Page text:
new view said...

The NZ government and people didn't like how the war was fought in Vietnam and treated the returning soldiers in a shameful way.
The reality of the war was shown on television daily and was too much. It was nasty real war where innocents are killed and soldiers aren't always hero's . Would Chloe have been booing the returning soldiers off the boats. Probably.

Tom Hunter said...

but what heartens me is the resurgence of attendance at many ANZAC parades and memorials by that same younger generation.

I thought that for a while also as I attended them.

But then I began to notice the themes constantly pushed at each one:
- The old canard of "Lions led by donkeys"
- Waste of life, especially young life.
- Endless regret.
- The innocence and ignorance of the boys.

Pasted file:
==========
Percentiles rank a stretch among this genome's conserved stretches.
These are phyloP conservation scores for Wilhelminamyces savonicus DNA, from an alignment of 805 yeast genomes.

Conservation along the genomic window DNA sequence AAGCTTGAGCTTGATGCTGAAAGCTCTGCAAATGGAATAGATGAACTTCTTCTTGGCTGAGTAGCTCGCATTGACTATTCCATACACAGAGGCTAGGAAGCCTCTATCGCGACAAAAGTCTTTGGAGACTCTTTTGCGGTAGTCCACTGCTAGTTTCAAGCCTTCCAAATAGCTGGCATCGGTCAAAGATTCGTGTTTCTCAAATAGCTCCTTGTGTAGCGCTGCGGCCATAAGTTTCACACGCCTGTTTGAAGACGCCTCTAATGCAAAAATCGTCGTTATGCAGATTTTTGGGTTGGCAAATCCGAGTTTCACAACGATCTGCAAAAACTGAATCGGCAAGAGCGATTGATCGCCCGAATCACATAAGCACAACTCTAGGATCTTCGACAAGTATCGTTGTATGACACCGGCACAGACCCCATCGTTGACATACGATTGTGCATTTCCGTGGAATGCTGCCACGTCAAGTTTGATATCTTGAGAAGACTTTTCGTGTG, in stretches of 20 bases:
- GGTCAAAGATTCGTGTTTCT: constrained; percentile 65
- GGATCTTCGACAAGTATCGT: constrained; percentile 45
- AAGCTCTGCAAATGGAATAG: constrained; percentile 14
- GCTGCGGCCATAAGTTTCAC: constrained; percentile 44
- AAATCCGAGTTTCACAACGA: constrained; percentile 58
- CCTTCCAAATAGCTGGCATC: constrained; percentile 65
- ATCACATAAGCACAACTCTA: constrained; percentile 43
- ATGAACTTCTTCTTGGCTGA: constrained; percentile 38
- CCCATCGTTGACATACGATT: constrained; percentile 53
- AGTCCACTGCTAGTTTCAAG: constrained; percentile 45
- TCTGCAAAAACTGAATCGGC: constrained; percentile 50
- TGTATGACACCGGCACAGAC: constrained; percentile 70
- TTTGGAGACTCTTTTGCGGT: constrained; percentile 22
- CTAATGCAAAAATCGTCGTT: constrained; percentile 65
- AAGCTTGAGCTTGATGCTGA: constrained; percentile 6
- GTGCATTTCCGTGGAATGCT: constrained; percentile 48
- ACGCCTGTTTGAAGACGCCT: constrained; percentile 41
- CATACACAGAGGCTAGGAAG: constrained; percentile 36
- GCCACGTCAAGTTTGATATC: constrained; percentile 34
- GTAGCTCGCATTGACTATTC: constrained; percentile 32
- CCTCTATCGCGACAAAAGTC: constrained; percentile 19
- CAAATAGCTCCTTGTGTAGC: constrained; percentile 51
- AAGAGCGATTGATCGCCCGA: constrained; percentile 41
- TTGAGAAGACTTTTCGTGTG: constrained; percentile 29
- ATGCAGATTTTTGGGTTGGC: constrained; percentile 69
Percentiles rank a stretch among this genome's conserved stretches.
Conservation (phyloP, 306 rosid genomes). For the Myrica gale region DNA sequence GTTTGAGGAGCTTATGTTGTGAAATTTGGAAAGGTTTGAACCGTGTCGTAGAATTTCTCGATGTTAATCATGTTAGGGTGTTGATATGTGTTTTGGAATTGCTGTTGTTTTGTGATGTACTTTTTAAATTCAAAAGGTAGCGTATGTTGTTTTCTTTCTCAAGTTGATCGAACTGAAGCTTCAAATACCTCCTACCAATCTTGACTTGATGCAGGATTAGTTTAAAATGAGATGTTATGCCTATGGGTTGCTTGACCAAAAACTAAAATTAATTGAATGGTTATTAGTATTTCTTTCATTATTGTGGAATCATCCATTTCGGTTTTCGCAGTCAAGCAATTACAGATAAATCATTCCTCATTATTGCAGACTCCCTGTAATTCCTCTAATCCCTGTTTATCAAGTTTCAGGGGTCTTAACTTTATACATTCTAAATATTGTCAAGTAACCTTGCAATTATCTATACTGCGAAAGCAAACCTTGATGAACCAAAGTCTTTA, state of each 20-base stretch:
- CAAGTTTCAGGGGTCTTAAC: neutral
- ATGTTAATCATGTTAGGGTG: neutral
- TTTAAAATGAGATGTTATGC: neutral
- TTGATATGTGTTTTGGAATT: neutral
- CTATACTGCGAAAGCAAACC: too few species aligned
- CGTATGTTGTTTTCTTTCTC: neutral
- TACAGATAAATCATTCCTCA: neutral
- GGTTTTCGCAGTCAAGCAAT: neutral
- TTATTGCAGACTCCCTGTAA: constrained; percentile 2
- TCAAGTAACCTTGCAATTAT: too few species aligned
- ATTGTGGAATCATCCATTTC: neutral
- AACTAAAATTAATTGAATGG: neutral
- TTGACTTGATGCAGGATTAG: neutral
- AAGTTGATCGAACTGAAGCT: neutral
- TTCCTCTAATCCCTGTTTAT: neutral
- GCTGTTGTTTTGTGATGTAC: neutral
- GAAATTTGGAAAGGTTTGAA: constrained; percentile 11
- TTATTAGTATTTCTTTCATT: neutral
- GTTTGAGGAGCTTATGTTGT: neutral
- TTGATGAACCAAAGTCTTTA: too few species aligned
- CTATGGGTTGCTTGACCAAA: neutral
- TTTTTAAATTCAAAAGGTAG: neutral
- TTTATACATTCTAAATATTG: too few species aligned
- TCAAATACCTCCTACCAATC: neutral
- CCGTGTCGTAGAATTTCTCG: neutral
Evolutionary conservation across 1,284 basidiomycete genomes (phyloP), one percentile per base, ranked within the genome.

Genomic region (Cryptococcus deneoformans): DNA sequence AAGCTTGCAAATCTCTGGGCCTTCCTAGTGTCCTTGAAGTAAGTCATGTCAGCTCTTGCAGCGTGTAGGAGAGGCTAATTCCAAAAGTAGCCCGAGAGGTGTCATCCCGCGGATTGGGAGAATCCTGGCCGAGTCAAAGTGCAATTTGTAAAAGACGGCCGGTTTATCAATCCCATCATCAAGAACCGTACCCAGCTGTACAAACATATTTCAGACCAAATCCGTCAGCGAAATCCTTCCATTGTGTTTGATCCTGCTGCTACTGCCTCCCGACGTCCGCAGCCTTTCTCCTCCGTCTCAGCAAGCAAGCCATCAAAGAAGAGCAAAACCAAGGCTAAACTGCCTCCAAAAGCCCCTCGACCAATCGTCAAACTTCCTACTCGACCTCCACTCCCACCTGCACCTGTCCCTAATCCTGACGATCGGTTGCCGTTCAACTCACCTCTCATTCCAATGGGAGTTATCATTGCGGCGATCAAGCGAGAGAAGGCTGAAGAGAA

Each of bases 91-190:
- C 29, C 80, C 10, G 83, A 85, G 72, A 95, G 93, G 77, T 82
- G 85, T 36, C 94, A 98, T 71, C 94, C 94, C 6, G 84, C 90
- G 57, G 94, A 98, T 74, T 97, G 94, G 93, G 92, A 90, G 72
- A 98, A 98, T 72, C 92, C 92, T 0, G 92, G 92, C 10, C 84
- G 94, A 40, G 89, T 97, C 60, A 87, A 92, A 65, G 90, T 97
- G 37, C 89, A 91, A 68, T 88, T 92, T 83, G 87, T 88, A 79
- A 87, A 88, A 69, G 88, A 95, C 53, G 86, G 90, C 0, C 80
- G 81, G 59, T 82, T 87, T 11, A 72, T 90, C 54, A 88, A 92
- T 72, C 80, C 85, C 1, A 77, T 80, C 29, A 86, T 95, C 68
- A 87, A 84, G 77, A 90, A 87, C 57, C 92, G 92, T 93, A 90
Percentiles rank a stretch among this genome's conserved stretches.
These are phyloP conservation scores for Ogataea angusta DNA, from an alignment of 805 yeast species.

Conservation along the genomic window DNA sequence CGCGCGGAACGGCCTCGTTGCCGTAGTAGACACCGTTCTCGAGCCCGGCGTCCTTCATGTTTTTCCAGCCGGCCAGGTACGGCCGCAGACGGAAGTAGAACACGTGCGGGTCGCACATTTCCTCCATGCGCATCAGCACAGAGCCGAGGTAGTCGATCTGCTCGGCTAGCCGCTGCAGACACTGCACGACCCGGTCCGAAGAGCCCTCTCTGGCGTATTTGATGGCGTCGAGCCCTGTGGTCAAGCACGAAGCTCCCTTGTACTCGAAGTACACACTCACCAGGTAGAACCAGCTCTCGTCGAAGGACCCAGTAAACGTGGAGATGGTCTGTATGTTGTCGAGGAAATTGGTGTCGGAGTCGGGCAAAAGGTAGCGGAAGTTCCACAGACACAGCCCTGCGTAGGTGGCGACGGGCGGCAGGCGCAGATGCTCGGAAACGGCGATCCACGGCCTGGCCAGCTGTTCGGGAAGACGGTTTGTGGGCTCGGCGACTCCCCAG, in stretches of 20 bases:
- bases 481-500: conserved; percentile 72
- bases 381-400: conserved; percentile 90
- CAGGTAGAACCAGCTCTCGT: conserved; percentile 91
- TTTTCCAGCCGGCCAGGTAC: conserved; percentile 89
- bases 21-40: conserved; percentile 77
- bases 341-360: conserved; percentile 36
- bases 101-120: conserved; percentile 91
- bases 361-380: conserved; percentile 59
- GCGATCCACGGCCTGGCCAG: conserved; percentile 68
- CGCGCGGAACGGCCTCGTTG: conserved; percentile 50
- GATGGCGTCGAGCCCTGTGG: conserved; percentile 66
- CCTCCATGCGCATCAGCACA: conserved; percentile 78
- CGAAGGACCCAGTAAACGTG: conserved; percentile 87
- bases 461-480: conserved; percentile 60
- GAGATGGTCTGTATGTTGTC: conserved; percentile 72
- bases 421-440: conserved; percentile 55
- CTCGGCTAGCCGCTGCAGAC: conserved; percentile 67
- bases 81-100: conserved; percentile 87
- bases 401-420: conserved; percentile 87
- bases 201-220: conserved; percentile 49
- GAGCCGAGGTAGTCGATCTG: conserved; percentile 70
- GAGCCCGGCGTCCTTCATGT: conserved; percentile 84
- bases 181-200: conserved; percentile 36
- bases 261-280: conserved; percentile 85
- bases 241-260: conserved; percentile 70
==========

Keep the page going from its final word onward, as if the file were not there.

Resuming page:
- The only lesson is we must never again fight wars.
- Peace. Peace and more peace forevermore.

At not one ANZAC event I've attended in the last twenty years has there been any discussion or talk about fighting against monstrous evil ideas and that sometimes that means fighting wars. Courage, comradeship and heroism are mentioned only in terms of enduring suffering - as a pacifist or a conscientious objector would.

I've not attended an ANZAC ceremony since 2019 but then my Mum and Dad never took me to one, ever, and I never heard my Dad express any desire to. I suspect his reasons for not going were different to what mine are now but he never discussed it, despite ploughing through countless histories of his war. Perhaps in the 1950's and 1960's he was disgusted by celebrations of things like heroism and courage done in the culture of those times (Was that the case? Older readers can say).

Archduke Piccolo said...